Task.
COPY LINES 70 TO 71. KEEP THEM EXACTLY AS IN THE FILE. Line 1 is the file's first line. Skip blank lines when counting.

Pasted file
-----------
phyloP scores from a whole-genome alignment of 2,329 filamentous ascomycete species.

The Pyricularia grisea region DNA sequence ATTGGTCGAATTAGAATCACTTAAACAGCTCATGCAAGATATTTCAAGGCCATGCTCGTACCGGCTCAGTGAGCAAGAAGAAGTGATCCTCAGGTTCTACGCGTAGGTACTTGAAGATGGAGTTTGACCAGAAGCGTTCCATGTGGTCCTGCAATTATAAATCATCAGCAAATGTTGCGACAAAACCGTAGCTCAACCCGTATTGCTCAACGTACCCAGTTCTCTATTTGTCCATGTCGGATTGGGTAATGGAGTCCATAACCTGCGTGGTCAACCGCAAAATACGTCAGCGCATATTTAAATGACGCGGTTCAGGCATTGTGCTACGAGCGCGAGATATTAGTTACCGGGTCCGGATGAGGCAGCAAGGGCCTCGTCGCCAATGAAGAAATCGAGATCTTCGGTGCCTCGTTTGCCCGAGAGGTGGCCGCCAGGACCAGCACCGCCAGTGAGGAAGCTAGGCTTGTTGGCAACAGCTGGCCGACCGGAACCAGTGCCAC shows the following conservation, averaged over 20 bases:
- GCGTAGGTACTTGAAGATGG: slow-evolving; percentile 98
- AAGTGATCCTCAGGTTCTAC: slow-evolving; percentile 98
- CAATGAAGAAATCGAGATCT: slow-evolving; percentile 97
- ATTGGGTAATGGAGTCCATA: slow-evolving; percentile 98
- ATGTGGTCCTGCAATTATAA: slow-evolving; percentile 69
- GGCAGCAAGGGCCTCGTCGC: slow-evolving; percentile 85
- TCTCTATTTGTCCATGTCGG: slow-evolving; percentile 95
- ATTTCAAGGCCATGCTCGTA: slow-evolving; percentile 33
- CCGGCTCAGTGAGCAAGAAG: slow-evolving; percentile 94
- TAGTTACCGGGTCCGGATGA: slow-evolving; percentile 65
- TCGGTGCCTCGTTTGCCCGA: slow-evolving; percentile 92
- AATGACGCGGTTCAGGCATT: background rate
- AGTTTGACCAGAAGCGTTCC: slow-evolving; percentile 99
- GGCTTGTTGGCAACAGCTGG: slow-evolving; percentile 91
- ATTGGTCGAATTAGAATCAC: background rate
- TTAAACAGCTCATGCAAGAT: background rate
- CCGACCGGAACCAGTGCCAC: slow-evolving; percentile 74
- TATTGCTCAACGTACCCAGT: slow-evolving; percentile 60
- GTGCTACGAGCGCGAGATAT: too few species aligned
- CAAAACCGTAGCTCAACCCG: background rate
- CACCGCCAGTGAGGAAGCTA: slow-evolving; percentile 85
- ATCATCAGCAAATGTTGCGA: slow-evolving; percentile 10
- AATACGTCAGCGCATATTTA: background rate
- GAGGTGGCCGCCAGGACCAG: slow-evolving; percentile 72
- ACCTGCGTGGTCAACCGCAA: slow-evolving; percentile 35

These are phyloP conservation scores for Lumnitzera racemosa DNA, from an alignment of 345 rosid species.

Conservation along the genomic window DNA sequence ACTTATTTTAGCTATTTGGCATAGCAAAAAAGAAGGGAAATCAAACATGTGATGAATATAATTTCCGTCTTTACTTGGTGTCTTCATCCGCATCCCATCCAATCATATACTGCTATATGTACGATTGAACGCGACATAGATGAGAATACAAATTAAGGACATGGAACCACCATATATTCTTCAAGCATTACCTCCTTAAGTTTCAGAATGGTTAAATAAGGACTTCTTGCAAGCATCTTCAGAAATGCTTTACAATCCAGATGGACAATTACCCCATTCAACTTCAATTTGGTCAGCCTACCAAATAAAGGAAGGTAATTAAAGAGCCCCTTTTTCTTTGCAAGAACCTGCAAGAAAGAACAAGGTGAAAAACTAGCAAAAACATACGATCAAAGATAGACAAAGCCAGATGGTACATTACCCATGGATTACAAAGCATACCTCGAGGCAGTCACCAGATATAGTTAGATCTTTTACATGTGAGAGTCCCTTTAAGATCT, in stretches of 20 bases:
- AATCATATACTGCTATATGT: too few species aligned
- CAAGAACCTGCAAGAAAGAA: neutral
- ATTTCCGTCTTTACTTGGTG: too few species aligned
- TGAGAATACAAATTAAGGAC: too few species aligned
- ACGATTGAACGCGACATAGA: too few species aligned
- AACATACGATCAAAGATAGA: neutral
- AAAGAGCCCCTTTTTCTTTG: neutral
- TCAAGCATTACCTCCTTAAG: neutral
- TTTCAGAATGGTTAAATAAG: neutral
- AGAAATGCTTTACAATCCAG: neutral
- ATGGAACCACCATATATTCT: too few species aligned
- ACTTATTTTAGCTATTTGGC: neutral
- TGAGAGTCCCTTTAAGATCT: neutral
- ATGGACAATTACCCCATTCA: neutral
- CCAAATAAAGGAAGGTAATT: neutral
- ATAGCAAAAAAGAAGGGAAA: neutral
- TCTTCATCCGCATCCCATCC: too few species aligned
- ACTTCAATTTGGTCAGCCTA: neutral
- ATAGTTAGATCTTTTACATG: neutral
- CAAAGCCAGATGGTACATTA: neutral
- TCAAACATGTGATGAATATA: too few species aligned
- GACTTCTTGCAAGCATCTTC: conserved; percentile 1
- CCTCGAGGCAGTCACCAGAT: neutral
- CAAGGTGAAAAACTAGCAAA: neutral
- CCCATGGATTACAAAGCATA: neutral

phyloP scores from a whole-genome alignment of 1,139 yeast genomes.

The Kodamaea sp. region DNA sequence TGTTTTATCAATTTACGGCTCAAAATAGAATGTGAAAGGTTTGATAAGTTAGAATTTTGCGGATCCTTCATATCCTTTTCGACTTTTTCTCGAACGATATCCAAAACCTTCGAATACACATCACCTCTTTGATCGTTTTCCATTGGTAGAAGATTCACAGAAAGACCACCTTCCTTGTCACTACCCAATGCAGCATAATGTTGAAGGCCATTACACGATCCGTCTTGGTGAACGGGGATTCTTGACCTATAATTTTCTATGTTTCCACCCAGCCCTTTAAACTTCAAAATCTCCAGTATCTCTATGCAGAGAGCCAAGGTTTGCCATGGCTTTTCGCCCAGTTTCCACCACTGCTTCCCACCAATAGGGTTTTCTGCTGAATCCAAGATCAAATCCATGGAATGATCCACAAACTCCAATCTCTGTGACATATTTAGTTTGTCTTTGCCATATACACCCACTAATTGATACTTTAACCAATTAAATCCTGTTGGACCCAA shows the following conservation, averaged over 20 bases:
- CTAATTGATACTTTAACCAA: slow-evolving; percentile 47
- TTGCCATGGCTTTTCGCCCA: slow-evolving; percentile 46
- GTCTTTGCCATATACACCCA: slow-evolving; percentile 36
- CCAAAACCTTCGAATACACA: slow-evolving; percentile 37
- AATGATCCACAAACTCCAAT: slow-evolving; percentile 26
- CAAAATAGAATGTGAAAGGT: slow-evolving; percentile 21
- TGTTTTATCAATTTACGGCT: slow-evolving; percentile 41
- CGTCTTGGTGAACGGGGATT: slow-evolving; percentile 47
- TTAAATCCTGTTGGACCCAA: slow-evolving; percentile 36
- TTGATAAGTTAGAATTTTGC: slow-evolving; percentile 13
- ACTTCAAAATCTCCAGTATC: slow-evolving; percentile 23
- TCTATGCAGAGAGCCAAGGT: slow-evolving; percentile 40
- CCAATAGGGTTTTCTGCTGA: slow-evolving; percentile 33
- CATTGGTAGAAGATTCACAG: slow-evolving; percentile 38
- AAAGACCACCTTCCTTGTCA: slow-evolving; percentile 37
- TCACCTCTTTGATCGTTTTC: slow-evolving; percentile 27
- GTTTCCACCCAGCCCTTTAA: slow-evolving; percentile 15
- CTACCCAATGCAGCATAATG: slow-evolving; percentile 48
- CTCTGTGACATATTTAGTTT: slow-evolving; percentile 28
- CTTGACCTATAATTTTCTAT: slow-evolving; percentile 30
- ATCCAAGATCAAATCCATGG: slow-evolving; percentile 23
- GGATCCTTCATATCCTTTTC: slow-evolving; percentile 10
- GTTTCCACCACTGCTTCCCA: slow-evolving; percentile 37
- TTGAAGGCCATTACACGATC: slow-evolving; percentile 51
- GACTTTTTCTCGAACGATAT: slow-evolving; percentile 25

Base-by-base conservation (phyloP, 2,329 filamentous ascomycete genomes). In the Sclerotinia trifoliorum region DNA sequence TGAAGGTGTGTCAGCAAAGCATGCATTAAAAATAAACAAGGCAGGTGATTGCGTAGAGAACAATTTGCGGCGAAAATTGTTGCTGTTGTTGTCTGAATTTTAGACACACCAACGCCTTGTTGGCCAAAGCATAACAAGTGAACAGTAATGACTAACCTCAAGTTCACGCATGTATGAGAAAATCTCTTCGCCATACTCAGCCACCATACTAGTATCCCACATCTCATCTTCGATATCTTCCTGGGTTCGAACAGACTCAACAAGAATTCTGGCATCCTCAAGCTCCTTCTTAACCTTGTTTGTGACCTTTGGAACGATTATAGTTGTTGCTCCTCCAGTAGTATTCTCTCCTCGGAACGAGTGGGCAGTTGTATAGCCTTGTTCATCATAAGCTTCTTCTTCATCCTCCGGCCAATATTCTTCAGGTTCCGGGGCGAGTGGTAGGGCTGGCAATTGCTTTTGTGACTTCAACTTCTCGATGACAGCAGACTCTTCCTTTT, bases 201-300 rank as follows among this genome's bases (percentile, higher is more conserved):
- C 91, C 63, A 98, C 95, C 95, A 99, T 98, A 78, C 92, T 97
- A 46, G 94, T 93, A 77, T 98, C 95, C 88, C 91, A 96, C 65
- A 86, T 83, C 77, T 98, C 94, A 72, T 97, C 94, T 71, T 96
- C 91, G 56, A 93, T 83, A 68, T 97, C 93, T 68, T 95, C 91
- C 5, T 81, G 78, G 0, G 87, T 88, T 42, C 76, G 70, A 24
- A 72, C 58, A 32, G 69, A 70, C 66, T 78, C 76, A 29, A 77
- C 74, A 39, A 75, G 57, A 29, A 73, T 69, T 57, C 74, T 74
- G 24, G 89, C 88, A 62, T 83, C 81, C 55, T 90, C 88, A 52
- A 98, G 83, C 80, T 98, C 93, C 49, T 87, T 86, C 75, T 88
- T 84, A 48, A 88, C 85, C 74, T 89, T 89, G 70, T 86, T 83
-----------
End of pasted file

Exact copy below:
- CATTGGTAGAAGATTCACAG: slow-evolving; percentile 38
- AAAGACCACCTTCCTTGTCA: slow-evolving; percentile 37